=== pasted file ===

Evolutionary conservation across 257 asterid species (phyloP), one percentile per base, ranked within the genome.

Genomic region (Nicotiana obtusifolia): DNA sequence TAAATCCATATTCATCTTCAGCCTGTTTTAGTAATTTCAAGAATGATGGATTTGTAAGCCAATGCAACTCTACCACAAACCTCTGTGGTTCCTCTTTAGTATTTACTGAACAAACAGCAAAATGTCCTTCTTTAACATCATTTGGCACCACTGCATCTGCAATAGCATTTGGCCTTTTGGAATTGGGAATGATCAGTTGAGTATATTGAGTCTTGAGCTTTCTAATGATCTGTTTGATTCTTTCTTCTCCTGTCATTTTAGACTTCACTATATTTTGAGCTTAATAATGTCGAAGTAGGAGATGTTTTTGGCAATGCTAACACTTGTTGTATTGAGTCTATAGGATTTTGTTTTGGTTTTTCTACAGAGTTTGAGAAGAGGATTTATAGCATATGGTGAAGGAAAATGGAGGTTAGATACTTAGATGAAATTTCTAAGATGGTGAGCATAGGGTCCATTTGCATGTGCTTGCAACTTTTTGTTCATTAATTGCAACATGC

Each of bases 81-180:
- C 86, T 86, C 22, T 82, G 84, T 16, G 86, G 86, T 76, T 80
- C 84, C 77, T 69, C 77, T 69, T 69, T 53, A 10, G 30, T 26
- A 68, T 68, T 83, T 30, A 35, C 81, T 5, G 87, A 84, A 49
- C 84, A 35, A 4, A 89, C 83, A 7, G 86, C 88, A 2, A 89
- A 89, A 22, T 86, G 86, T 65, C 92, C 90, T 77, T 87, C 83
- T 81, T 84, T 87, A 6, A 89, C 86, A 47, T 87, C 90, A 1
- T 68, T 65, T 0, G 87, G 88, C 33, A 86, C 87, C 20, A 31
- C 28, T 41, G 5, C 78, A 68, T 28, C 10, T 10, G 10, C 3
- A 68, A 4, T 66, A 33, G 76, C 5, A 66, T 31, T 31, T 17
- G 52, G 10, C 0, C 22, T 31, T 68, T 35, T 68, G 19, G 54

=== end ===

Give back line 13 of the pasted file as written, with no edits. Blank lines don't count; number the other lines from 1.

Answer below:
- G 52, G 10, C 0, C 22, T 31, T 68, T 35, T 68, G 19, G 54